in the Home News Tribune 2/05/01
BY CHANDRA M. HAYSLETT
WOODBRIDGE: Helen Anders Rader could hardly hold back tears yesterday as she recalled the horrific aftermath of the Pennsylvania Railroad commuter train crash that derailed 50 years ago in Woodbridge.
"It was an absolute disaster. There were bodies everywhere. It's something you never, ever forget. People walking around bloody. Their families were devastated. It was horrible," said Rader, 74, who was a nurse at Perth Amboy Hospital at the time of the accident.
(JODY SOMERS photo)Councilman Frank Pelzman, Pearl Selinger, a wreck survivor, Councilman Charles Kenny, Frank LaPenta, Woodbridge Historical Association vice president, and Assemblyman John Wisniewski unveil a plaque to be displayed at the Woodbridge train station.
More than 80 people were killed and
more than 500 injured on Feb. 6, 1951, when "The Broker," named for the
passengers who took the train to their jobs in Wall Street, tried to cross a temporary trestle. Blamed for the accident were the train's speed and a lack of warning lights for the trestle.
Trying to keep the memories alive of those who lost their lives and those who helped survivors, family and friends gathered yesterday at United Methodist Church in Woodbridge. The same church opened its doors for survivors who had nowhere to go after the accident 50 years ago.
"Today, we honor the nurses, police and firemen . . . We honor the residents on Fulton Street, who opened up their homes as first aid stations . . . We honor the average citizen who came that night to help," said Frank LaPenta, who lived just a few blocks from the accident and was one of the first to arrive at the scene.
"At 19, it was difficult to understand what I was seeing. Passengers were strapped in twisted cars, trying to climb out of broken windows," he said to about 150 people at the memorial service sponsored by the Woodbridge Historical Association, which LaPenta heads.
The memorial service gave survivors and witnesses a chance to talk about the tragedy. Police, first aid squads and firemen were presented with certificates of appreciation. A plaque from NJ Transit, which has used the line since 1983, was unveiled and will be posted at the Woodbridge train station as a reminder of the wreck.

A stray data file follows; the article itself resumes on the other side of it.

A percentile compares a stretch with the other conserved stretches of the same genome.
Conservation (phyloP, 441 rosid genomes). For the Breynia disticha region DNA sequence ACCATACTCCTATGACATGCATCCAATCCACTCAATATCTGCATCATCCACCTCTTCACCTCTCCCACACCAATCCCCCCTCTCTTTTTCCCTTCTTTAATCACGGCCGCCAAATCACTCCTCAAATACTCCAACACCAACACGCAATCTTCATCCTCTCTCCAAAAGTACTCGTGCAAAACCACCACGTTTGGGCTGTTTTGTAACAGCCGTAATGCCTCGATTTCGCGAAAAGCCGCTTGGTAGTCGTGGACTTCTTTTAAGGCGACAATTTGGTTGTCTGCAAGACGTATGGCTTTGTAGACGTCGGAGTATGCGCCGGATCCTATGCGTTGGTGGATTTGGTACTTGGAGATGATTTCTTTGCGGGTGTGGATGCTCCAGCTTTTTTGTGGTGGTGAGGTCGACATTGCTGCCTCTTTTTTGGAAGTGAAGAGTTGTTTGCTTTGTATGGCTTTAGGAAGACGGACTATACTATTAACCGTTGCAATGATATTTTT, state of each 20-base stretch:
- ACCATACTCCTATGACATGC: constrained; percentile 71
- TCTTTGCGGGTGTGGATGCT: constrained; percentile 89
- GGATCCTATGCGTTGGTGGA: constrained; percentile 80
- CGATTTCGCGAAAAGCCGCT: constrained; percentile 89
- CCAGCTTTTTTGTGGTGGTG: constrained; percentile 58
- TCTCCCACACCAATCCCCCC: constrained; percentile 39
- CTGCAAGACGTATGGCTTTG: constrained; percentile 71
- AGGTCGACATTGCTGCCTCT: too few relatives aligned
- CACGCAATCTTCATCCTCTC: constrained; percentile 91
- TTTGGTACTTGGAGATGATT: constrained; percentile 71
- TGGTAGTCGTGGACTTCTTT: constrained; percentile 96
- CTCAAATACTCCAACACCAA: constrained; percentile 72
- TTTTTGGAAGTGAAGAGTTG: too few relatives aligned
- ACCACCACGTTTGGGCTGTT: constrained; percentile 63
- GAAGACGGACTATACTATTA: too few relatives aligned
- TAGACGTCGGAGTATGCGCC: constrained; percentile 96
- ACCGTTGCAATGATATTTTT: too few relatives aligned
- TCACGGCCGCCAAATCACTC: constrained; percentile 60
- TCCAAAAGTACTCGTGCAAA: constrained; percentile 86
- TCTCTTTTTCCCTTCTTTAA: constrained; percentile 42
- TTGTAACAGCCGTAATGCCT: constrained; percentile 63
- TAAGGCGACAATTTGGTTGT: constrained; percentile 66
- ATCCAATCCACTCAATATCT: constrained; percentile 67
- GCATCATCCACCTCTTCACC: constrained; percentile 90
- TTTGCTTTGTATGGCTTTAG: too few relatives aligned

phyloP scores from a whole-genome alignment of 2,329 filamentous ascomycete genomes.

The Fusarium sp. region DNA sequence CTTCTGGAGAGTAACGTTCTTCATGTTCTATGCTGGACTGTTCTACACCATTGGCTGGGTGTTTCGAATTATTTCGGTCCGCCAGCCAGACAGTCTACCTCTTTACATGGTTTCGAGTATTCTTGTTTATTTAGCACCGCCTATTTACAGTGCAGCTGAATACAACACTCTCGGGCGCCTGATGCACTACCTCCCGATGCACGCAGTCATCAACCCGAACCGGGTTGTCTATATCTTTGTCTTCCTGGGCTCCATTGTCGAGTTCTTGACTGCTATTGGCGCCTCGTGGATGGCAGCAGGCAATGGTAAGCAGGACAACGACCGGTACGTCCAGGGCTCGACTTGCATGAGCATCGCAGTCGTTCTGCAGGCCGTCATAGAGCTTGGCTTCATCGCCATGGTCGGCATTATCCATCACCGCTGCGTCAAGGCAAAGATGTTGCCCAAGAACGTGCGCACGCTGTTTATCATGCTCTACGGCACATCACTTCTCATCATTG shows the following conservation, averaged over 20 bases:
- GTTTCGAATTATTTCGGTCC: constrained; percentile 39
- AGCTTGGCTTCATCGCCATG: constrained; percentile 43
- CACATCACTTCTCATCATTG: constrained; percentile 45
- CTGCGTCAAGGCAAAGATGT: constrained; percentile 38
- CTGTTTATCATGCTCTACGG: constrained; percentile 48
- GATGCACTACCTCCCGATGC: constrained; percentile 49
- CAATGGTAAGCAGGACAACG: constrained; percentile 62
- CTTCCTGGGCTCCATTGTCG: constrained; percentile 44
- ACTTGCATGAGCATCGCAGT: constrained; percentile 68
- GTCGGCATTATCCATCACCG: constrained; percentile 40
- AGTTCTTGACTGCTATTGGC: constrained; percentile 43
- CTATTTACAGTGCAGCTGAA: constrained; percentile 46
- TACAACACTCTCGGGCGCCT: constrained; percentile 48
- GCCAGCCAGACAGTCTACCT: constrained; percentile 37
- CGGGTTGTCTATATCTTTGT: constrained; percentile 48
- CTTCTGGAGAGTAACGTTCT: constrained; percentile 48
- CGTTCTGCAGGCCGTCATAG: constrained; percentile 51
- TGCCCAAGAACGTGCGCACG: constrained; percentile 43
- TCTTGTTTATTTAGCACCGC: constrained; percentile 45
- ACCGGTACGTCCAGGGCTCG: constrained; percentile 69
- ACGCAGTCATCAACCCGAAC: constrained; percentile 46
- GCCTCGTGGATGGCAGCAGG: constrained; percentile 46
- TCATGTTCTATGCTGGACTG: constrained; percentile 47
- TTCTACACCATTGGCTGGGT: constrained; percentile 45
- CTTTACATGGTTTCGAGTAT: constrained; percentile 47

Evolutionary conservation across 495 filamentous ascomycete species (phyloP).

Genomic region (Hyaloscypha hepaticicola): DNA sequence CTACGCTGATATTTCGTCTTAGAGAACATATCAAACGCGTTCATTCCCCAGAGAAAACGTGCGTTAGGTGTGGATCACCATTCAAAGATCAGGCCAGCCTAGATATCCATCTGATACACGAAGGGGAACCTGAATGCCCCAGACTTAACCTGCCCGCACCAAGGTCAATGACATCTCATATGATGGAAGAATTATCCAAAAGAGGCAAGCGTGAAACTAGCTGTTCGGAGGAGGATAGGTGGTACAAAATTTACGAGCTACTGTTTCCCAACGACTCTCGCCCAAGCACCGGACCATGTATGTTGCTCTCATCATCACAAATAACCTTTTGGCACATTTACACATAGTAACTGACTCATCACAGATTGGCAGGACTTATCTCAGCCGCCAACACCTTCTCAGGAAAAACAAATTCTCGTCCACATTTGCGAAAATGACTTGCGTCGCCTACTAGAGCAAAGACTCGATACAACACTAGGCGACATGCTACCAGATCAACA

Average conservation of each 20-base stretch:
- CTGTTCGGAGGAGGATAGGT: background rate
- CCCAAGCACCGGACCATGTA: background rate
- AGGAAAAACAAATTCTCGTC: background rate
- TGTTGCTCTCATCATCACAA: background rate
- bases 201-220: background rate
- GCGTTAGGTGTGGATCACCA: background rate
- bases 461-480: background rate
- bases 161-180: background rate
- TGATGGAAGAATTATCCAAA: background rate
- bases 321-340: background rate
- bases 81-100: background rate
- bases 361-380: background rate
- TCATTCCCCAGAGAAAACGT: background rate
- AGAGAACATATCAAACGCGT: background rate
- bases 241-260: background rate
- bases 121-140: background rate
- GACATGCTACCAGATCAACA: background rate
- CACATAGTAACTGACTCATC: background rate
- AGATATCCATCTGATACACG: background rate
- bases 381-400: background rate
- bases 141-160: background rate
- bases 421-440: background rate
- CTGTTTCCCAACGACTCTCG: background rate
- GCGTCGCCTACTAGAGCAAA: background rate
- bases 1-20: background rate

"I was in the second car from the front. The car fell down an embankment. When I woke up, a seat was lying across my back and dead people were on top of me," remembered Pearl Selinger, 75, of East Brunswick.
The train was unusually crowded that Tuesday because union members of the Jersey Central, a train that ran almost parallel to the Pennsylvania Railroad line, were on strike.
It was also the first day the temporary trestle was being used. It had been built to provide a detour while the line was being upgraded during construction of the New Jersey Turnpike. Eight days before the wreck, train engineers were given notice that beginning at 1:01 p.m. Feb. 6, trains were to slow down to 25 mph through Woodbridge. They normally traveled at 60 mph.
About a mile from Woodbridge, with the train still racing between 50 mph and 60 mph, the engine crossed the trestle. The first and second cars fell on their side, while the third and fourth, in which most of the deaths occurred, crashed into each other.
George Dowden, 80, said he normally sat in the third car but had to stand in the fifth car because the train was so crowded.
"I'm here because the Lord planned it that way," Dowden of Livingston said. "The wreck definitely made me appreciate life."
Elene Dwyer, 72, a survivor of the accident, didn't realize how tragic the wreck was until yesterday, while looking at photos set up in the church.
"I look at these pictures and could almost cry," she said. "I don't remember it being this bad because I was probably in shock. A lot of people didn't talk about it."
Chandra M. Hayslett: (732) 565-7262. E-mail [email protected]
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